1. Forum
  2. >
  3. Topic: Finnish
  4. >
  5. "– Kahviko? – Kiitos."

" Kahviko? Kiitos."

Translation:– A coffee? – Thank you.

June 24, 2020



Switching between requiring either "please" or "thank you" for Kiitos in the same lesson is confusing. Both should be counted as correct, especially if both translations make sense in the context.


The only way to be sure to get the correct answer is to sneak a peek at the hint, which is less than ideal for the lesson. Hopefully enough people will report it that they get this glitch cleared up. In the meantime, we need to remember this is still a beta, so we're bound to find those glitches. It can be maddening, but... We're at least getting to learn some Finnish.


Could kiitos be translated here as (yes), please?


Yes, I think so.


Why is it 'a' coffee... coffee is not countable.


You could call a cup of coffee 'a coffee', like how people sometimes call a bottle/can/glass of beer 'a beer' So really, both should be accepted


I think only "A coffee?" is acceptable translation here. To offer some coffee ("Coffee?") you would use the partitive case: "Kahviako?"


This is what I also thought at first, but it can mean "one coffee/a cup of coffee", and then it's a countable noun. @Dasshutsu explained it to me well here:



It is countable in modern informal English, both British and US.


The more natural way of this being in English would just be "coffee?" and with a response of "please." You would respond with Thank you if you were saying no "Coffee?" - "No, thanks."


"A coffee? - Thank you." -- That's what I wrote, and got marked wrong. What's going on here?


Surely for a question (would you like a coffee) please would make more sense than thank you though it is not accepted as a valid answer?


"yes please" and "thank you" should be both accepted for kiitos. Especially since there is another sentence in this very same lesson that uses please instead of thank you in the same construction... Kiitos


Either 'thank you/thanks' or 'please' would work here in English. If someone had poured a coffee and proffered it I would probably say 'thanks'; if someone was standing there with the coffee pot I would tend to say 'please'.


Why "kahviko", not "kahvi"?


It's a question, and -ko is the question ending for words - Kahvi = coffee; Kahviko = coffee?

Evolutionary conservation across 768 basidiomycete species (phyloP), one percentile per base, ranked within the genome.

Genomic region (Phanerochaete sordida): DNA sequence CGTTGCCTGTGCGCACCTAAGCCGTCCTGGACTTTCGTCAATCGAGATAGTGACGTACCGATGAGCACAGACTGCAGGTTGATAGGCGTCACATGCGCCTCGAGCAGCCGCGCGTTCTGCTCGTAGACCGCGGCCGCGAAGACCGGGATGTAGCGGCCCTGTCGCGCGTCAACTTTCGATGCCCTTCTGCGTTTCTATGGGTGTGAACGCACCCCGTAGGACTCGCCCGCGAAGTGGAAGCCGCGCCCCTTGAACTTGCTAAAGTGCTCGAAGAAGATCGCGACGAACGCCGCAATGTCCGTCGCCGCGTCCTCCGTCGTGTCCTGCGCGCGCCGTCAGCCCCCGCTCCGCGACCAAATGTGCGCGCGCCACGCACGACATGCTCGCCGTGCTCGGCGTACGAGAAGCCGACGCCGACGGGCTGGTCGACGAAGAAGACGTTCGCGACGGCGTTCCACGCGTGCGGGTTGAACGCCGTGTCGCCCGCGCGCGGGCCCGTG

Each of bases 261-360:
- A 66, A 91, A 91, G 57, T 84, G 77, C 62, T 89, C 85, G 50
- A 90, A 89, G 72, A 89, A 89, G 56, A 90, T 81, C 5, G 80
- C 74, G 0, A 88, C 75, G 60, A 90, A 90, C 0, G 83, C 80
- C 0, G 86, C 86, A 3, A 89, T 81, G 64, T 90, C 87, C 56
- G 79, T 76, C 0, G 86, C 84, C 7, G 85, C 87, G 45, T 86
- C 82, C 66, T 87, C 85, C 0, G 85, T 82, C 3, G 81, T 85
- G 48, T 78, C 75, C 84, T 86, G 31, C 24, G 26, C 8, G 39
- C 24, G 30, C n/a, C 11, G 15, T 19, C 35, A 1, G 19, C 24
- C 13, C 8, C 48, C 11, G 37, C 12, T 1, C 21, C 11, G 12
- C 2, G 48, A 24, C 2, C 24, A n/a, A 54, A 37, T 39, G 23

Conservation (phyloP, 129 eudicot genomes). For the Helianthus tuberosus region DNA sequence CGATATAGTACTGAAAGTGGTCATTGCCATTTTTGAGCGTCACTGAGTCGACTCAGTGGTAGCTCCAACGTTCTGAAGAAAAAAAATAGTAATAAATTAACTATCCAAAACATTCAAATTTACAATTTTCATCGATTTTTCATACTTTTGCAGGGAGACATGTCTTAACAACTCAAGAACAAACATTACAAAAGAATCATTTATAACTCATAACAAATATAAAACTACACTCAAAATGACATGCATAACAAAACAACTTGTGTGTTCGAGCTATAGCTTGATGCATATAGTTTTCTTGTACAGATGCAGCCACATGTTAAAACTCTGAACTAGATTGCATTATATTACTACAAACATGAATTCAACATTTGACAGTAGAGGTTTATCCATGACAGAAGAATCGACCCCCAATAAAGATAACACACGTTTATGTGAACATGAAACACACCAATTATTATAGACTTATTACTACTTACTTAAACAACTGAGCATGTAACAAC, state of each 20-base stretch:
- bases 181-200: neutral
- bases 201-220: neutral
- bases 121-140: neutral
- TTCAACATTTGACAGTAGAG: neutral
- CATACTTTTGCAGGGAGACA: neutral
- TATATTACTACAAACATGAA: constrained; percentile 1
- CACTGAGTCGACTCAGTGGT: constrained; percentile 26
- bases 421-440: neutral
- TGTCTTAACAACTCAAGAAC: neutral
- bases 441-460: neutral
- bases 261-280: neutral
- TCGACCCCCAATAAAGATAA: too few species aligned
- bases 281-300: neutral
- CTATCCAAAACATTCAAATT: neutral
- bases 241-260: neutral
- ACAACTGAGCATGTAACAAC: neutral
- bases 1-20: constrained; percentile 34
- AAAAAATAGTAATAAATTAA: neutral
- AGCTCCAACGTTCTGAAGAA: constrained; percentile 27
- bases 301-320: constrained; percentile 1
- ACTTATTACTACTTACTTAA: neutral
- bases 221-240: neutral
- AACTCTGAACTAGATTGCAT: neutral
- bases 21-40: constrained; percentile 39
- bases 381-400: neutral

I thought it was only possible with verbs. So you can put "ko" in the end of any word?


Pretty much, but it's definitely more common with verbs. In spoken Finnish you'll often hear the "ko/kö" left out of questions like this that aren't complete sentences. However, you absolutely can stick it to the end of all kinds of words:

"Anna se minulle." "Tämäkö?" Or "Tämä kirjako?"

"Give me that." "This?" Or "This book?"

"Tämä on suuri." "Suuriko? Eikö tämä ole aika pieni?" "This is big." "Big? Is this not quite small?."

So here you have examples with the interrogative "ko/kö" at the end of a pronoun, a noun, an adjective and the word "ei" which behaves like a verb in Finnish.


You can use it with most types of word I think, at least informally:

Verb: Juoksetko? - Do you run?

Noun: Kahviko? - A coffee?

Adjective: Suuriko? - A big one?

Numeral: Kaksiko? - Two? (As in "was it two you wanted?", for example)

Adverb: Nopeastiko? - e.g. "(did they do it) quickly?" or "was it quick?"


Yes. Anything can be made into a question. A woman? Naiseko? Man? Miehekö?



Nominative: Nainenko? Mieskö?

Genetive: Naisenko? Miehenkö?

Partitive: Naistako? Miestäkö?

Essive: Naisenako? Miehenäkö?

Translative: Naiseksiko? Mieheksikö?

Inessive: Naisessako? Miehessäkö?

Elative: Naisestako? Miehestäkö?

Illative: Naiseenko? Mieheenkö?

Adessive: Naisellako? Miehelläkö?

Ablative: Naiseltako? Mieheltäkö?

Allative: Naiselleko? Miehellekö?

Abessive: Naisettako? Miehettäkö?


(Plus the plural forms.)


For those overwhelmed by this (since for some reason I can't respond to those comments directly), don't stress about learning all the noun cases immediately.

Even at an intermediate level, it's enough to recognize most of them, especially the few which are not used very often. You don't need to be able to use everything right away. As a beginner, focus on the genitive, partitive and accusative at first (and the accusative just looks like either the nominative or genitive), then as you move on to intermediate stuff, the locative cases. Then the essive and translative are still pretty common.

This page may help break down the mass of 15 cases into more managable chunks: https://en.wikipedia.org/wiki/Finnish_noun_cases


This is really overwhelming to look at... how will I ever learn all of these and remember when to use them? :o



The only possible way I will ever learn those is if I move to Finland --twenty years ago, when I had enough lifetime to learn them.


A woman? Nainenko? A man? Mieskö? :)


I don't think that a full "thank you" is correct here. If the sentiment of the question is "would you like a coffee?" then the answer would be "yes please" or shortened to "please" or the more casual "thanks" as an answer to the question. A full "thank you" would be used after the coffee was actually delivered.


Even "thanks" feels out of place to me for the situation.


I'm really hoping that "-A coffee? -Please" will get adjusted in the system to be an allowable answer soon


Thanks should also be accepted

Learn Finnish in just 5 minutes a day. For free.